Then make another cylinder that is only about 2 feet long, but is about 12” around and tapers to a point (except leave the pointed end with about a 6” opening). Insert this shorter tube inside the longer tube, and lash them together. Fish or animals that go in will typically not be able to figure out how to get back out, and so will be caught. There’s a few different fish traps you can try with wood.

If used for trapping small animals, you can place bait inside to attract the animal. Be cautious when approaching the trap, as there could be a skunk or raccoon in it. Skunks will spray you, and a raccoon will tear you a new one. If used for trapping fish, try to position the trap with the opening facing upstream.

Use more sticks to drive into the creek bed to make a “V” shaped fence to direct the fish into the trap. If you think there are very large fish in the waterway you can make a larger trap. Stake the fish trap to the creek bed so it stays in place.

Making a basket trap:

Fencing

If you are homesteading you can make a simple fence by driving sticks 2-3” in diameter at least a foot deep into the ground for posts. Drive them in the ground about 2-3feet apart. Depending on the size of the animal you plan to corral, you may need to use thicker posts and put them deeper into the ground.

The height of the fence also depends on the size of the animal you plan to corral. 4-5 feet tall will suffice for most. Once you have driven your posts into the ground around the perimeter, and then simply weave sticks in and out of your posts.

The thickness and spacing of these sticks depends on how sturdy you need the fence, but usually 1-3” in diameter will do fine. Apparently this type of fence is called a wattle fence. I actually had no idea what it was called. I just knew how to make it and it is effective. Learn something new every day, I say.

Fence making video:

You can actually build a shelter in this manner as well. Start by digging holes 2-3’ deep, and then set 6-8” diameter posts in them for the corner posts and on either side of door openings (so the structure will be fairly sturdy). Use 2-3” diameter posts along the walls every few feet, then weave between these posts just as for the fence.

You can put the roof on in this same manner, just by lashing poles at the corners and leaning then in to the center and lashing them together. Use smaller poles along the wall, and lash them into the center, then weave in and out the same as the walls. Once the walls and roof are up, seal them by rubbing a mixture of mud and grass on them (adobe). To really insulate, them do the inside and out. If you want to get fancy, you can make shelves by inserting sticks (3 per shelf) into the weave of the wall before you mud it, and let them stick out (no pun intended). Then weave small sticks around them for a shelf.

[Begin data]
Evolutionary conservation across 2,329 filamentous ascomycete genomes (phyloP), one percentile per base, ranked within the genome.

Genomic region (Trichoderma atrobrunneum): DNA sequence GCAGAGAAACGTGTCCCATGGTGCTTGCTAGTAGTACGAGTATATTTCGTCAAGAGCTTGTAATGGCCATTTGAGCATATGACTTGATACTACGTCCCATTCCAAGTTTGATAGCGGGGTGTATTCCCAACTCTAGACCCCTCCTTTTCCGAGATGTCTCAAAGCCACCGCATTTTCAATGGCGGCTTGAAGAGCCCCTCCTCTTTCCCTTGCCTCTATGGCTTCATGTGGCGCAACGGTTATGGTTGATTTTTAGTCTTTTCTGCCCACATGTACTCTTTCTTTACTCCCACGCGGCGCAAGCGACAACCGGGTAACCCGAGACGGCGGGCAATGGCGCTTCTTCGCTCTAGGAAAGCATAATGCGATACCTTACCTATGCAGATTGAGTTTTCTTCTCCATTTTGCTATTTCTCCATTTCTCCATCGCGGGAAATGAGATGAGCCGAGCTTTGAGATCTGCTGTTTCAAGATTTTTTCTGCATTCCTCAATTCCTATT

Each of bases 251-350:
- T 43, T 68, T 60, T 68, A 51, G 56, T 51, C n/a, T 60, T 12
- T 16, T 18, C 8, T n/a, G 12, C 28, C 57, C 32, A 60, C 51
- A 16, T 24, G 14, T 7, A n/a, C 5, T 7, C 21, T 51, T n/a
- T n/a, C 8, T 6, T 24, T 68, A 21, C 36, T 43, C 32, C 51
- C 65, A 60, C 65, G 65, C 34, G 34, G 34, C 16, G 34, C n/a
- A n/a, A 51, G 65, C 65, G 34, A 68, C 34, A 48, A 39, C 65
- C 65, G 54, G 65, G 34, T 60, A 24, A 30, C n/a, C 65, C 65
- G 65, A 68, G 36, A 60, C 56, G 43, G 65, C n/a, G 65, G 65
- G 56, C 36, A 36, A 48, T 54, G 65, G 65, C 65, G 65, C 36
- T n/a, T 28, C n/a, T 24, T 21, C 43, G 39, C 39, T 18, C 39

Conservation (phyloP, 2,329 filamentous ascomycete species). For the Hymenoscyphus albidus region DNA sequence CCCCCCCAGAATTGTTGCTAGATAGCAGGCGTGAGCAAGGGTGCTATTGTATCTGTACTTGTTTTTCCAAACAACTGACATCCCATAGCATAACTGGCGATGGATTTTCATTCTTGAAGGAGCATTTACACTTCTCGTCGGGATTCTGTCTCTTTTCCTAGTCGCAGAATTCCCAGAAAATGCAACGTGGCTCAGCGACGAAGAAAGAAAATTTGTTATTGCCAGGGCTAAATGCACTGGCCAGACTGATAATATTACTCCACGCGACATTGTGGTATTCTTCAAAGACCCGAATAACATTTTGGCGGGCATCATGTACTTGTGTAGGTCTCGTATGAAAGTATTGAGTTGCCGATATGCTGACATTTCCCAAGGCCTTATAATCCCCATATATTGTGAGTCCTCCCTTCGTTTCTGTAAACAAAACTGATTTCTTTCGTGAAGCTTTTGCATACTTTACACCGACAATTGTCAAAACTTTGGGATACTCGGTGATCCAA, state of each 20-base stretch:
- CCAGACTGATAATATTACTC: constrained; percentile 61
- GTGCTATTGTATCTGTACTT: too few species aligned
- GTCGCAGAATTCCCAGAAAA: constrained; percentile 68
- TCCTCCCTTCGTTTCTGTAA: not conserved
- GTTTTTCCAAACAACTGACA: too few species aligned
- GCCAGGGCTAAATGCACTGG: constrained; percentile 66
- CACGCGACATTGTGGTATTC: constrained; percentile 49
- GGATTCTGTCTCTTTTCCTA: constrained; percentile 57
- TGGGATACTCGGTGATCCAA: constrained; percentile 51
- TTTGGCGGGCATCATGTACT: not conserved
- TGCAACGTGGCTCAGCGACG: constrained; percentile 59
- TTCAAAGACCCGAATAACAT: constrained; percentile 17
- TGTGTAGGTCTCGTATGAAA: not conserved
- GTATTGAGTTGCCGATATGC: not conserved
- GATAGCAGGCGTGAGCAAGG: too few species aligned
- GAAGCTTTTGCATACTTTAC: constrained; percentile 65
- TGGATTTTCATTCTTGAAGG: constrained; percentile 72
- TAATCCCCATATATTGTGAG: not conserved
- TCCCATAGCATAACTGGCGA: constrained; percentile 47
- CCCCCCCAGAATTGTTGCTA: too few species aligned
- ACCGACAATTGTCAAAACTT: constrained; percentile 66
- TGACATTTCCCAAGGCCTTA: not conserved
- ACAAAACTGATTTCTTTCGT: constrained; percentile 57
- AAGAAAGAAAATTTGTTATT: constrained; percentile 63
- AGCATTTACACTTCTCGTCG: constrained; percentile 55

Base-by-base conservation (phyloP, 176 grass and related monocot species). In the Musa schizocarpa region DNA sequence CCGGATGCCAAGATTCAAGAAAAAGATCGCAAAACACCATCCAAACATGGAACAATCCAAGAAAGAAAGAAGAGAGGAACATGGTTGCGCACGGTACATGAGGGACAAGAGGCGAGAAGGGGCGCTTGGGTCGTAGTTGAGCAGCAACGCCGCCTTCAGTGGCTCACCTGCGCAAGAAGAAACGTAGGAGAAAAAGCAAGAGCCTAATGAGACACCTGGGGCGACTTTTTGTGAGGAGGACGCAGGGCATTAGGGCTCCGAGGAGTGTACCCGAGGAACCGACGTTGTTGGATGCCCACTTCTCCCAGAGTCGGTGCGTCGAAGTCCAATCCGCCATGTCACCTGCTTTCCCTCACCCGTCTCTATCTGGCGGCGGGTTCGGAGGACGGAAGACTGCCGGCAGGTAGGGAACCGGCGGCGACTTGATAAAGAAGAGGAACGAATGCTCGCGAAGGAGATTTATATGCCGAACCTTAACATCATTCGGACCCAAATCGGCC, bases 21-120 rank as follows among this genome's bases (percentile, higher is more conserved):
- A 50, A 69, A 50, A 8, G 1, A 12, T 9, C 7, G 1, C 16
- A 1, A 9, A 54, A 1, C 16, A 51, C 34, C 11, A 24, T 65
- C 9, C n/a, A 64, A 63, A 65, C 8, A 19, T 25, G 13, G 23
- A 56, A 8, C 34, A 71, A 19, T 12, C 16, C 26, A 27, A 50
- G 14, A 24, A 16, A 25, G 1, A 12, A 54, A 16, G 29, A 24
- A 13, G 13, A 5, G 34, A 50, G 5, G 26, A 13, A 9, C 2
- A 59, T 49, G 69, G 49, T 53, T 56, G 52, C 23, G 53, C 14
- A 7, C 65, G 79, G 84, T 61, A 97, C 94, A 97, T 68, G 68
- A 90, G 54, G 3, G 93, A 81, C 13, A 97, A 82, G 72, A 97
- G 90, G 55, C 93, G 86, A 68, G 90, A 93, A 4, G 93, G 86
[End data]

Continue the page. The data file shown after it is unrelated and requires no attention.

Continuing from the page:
Dishes and Utensils

You can make dishes and utensils from sticks too. Okay, technically you need small logs for this. You just cut off a chunk, and dig it out with your knife (or a rock) to make a bowl or cup. You can even cook soup or tea in these wooden bowls and cups by heating clean rocks in the fire, and place them into your bowl or cup of liquid.

Making a bowl from a hunk of wood:

Heat several stones at once. This way you can put them in one after the other. When the liquid cools the hot stone, take it out and put another hot one in. After a few stones, your soup will be hot. To make utensils, you just use a stick about 2” thick and shape it into a spoon or a fork.

See You Later

Like I’ve said before, the best tool you have is your brain. Whether you are in a survival situation, or just wanting to live off the land, everything you need is right there for you. You just have to know how to utilize it. When you enter the woods, if you happen to have a knife, that’s great. But if you don’t then just find you a good rock and crack it so it has a sharp edge, then you have a cutting tool.

Make a hatchet, then make a bow, then make a fire, etc. etc. Everything you need is right there. You just have to see it. When you look at a pine tree what do you see? I see pine nuts for munching on. I see pine needles for making a vitamin C rich tea. I see pine pitch for sticking things together and making fire. I see pine bark fiber for making cord. I see pine wood for making fire. I see plentiful thin, straight low hanging branches for making traps. I see dead needles on the ground for making a nice soft bed to lie in.

If you find yourself suddenly in the woods, don’t panic, nature will provide. Your first and foremost goal is to find water. Then shelter if it’s cold and/or raining and/or snowing. Of course, if it’s snowing or raining, there’s your water so focus on making shelter. Amazingly, underneath that big pine tree will be a lot drier than you’d think. If the weather is mild then find food. When you have food and water, then you can start making tools and weapons to make life easier.

Of course, if you may just want to get out of the woods and back home because you’re just lost. You’ll still need water and food, and possibly protection. Depending on your location, my woods are fairly mild, not really a lot of scary animals like bear around here. Black bear are occasionally spotted in the vicinity, but usually they are a good 100miles away. There are big coyotes but they typically avoid humans.

My point is, you can never be lost because wherever you are, there you are.

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About Eric W. Eichenberger

Eric W. Eichenberger

Eric Eichenberger is an avid outdoorsman, skilled marksman, and former certified range officer and instructor with nearly 40 years experience handling and repairing firearms.

A skilled craftsman with a strong love for working with his hands, Eric spent 20 years as a carpenter and custom woodworker in high end homes. As a gold and silversmith he has created hundreds of pieces of jewelry over the years using the lost wax casting method.

The grandson of humble country folk, he was raised with the “do it yourself” mentality and so is accustomed to coming up with unique solutions to problems utilizing materials at hand.

7 comments

  1. You forgot a throwing stick for rabbits and other small game.

  2. No, I didn’t “forget” it, I discussed that in another article, “Primitive Weapons”, check it out. I try not to use the same information twice, that’s why it isn’t mentioned here. Thanks for reading.

  3. Though am quite familiar with most of these, I simply love it! Learned new things!

  4. And as Filipno Martial Art advocate, we use the stick of different make an design as a weapon for combat and for sport.

  5. Eric, I think it’s good to reference past articles that relate to present ones, for completeness. I myself haven’t read everything on this blog (yet) and would at least like a link back to a relevant posting. In that vein and because I don’t know if you have already wrote about it? I’d like to offer the digging stick as another use for the “humble stick”. Those interested can find more info here, https://www.youtube.com/watch?v=paybO2PZtLw

  6. Thank you for the Positive feed back Fil, I am glad you enjoyed it.